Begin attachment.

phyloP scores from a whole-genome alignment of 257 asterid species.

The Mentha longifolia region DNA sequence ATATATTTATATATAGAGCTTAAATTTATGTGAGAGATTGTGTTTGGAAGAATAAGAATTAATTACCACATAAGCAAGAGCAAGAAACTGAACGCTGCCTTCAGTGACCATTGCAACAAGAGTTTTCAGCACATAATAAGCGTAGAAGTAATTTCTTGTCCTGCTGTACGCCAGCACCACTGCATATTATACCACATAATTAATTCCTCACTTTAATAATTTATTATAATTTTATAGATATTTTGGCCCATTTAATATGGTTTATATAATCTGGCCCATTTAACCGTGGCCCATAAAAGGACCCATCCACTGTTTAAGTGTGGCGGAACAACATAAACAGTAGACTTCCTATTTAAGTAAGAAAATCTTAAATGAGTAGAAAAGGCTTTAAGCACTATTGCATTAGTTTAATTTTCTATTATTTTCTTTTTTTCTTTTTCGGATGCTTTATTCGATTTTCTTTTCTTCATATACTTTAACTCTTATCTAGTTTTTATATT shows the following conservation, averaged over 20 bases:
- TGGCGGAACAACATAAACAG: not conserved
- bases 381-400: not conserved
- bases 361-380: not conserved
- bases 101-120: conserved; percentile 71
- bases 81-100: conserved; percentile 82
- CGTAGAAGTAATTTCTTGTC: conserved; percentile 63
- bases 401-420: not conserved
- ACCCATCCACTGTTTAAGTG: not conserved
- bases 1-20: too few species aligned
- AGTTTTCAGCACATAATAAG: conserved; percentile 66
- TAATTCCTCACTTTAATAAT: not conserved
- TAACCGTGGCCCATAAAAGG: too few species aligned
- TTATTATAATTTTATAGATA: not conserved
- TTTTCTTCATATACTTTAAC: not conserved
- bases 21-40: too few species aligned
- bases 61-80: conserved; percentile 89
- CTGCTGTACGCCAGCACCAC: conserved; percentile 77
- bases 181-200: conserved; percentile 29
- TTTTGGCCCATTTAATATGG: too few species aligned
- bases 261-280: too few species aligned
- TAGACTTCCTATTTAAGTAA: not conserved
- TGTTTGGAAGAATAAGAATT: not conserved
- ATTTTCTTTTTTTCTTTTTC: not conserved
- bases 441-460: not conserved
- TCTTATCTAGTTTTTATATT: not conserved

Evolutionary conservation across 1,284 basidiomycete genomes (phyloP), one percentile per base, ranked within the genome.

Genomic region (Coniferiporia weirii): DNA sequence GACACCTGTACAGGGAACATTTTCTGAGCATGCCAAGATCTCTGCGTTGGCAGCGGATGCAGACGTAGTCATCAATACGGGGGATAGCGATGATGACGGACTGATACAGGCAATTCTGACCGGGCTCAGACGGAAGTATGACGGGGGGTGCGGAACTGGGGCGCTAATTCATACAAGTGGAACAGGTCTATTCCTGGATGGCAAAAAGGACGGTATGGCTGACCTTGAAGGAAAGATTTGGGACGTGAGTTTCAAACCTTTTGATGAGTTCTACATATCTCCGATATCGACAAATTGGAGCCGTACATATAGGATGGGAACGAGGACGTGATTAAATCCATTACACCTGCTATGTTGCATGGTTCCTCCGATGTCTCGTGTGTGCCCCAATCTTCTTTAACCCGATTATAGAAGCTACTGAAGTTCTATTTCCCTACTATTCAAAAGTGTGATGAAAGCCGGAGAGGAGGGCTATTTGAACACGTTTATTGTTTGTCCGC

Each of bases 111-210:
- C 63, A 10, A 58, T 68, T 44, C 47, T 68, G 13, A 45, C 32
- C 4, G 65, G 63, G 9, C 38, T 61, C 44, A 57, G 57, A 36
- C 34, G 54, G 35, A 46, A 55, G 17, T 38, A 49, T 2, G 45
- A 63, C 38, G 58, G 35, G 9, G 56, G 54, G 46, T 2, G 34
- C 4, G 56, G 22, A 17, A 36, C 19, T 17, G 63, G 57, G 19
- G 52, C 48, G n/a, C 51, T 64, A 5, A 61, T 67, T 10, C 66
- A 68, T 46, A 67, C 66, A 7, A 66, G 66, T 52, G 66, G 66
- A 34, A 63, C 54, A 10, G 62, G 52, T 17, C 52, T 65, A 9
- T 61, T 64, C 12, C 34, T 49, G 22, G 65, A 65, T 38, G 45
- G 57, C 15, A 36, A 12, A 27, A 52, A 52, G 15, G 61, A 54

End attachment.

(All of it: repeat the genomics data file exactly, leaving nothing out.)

phyloP scores from a whole-genome alignment of 257 asterid species.

The Mentha longifolia region DNA sequence ATATATTTATATATAGAGCTTAAATTTATGTGAGAGATTGTGTTTGGAAGAATAAGAATTAATTACCACATAAGCAAGAGCAAGAAACTGAACGCTGCCTTCAGTGACCATTGCAACAAGAGTTTTCAGCACATAATAAGCGTAGAAGTAATTTCTTGTCCTGCTGTACGCCAGCACCACTGCATATTATACCACATAATTAATTCCTCACTTTAATAATTTATTATAATTTTATAGATATTTTGGCCCATTTAATATGGTTTATATAATCTGGCCCATTTAACCGTGGCCCATAAAAGGACCCATCCACTGTTTAAGTGTGGCGGAACAACATAAACAGTAGACTTCCTATTTAAGTAAGAAAATCTTAAATGAGTAGAAAAGGCTTTAAGCACTATTGCATTAGTTTAATTTTCTATTATTTTCTTTTTTTCTTTTTCGGATGCTTTATTCGATTTTCTTTTCTTCATATACTTTAACTCTTATCTAGTTTTTATATT shows the following conservation, averaged over 20 bases:
- TGGCGGAACAACATAAACAG: not conserved
- bases 381-400: not conserved
- bases 361-380: not conserved
- bases 101-120: conserved; percentile 71
- bases 81-100: conserved; percentile 82
- CGTAGAAGTAATTTCTTGTC: conserved; percentile 63
- bases 401-420: not conserved
- ACCCATCCACTGTTTAAGTG: not conserved
- bases 1-20: too few species aligned
- AGTTTTCAGCACATAATAAG: conserved; percentile 66
- TAATTCCTCACTTTAATAAT: not conserved
- TAACCGTGGCCCATAAAAGG: too few species aligned
- TTATTATAATTTTATAGATA: not conserved
- TTTTCTTCATATACTTTAAC: not conserved
- bases 21-40: too few species aligned
- bases 61-80: conserved; percentile 89
- CTGCTGTACGCCAGCACCAC: conserved; percentile 77
- bases 181-200: conserved; percentile 29
- TTTTGGCCCATTTAATATGG: too few species aligned
- bases 261-280: too few species aligned
- TAGACTTCCTATTTAAGTAA: not conserved
- TGTTTGGAAGAATAAGAATT: not conserved
- ATTTTCTTTTTTTCTTTTTC: not conserved
- bases 441-460: not conserved
- TCTTATCTAGTTTTTATATT: not conserved

Evolutionary conservation across 1,284 basidiomycete genomes (phyloP), one percentile per base, ranked within the genome.

Genomic region (Coniferiporia weirii): DNA sequence GACACCTGTACAGGGAACATTTTCTGAGCATGCCAAGATCTCTGCGTTGGCAGCGGATGCAGACGTAGTCATCAATACGGGGGATAGCGATGATGACGGACTGATACAGGCAATTCTGACCGGGCTCAGACGGAAGTATGACGGGGGGTGCGGAACTGGGGCGCTAATTCATACAAGTGGAACAGGTCTATTCCTGGATGGCAAAAAGGACGGTATGGCTGACCTTGAAGGAAAGATTTGGGACGTGAGTTTCAAACCTTTTGATGAGTTCTACATATCTCCGATATCGACAAATTGGAGCCGTACATATAGGATGGGAACGAGGACGTGATTAAATCCATTACACCTGCTATGTTGCATGGTTCCTCCGATGTCTCGTGTGTGCCCCAATCTTCTTTAACCCGATTATAGAAGCTACTGAAGTTCTATTTCCCTACTATTCAAAAGTGTGATGAAAGCCGGAGAGGAGGGCTATTTGAACACGTTTATTGTTTGTCCGC

Each of bases 111-210:
- C 63, A 10, A 58, T 68, T 44, C 47, T 68, G 13, A 45, C 32
- C 4, G 65, G 63, G 9, C 38, T 61, C 44, A 57, G 57, A 36
- C 34, G 54, G 35, A 46, A 55, G 17, T 38, A 49, T 2, G 45
- A 63, C 38, G 58, G 35, G 9, G 56, G 54, G 46, T 2, G 34
- C 4, G 56, G 22, A 17, A 36, C 19, T 17, G 63, G 57, G 19
- G 52, C 48, G n/a, C 51, T 64, A 5, A 61, T 67, T 10, C 66
- A 68, T 46, A 67, C 66, A 7, A 66, G 66, T 52, G 66, G 66
- A 34, A 63, C 54, A 10, G 62, G 52, T 17, C 52, T 65, A 9
- T 61, T 64, C 12, C 34, T 49, G 22, G 65, A 65, T 38, G 45
- G 57, C 15, A 36, A 12, A 27, A 52, A 52, G 15, G 61, A 54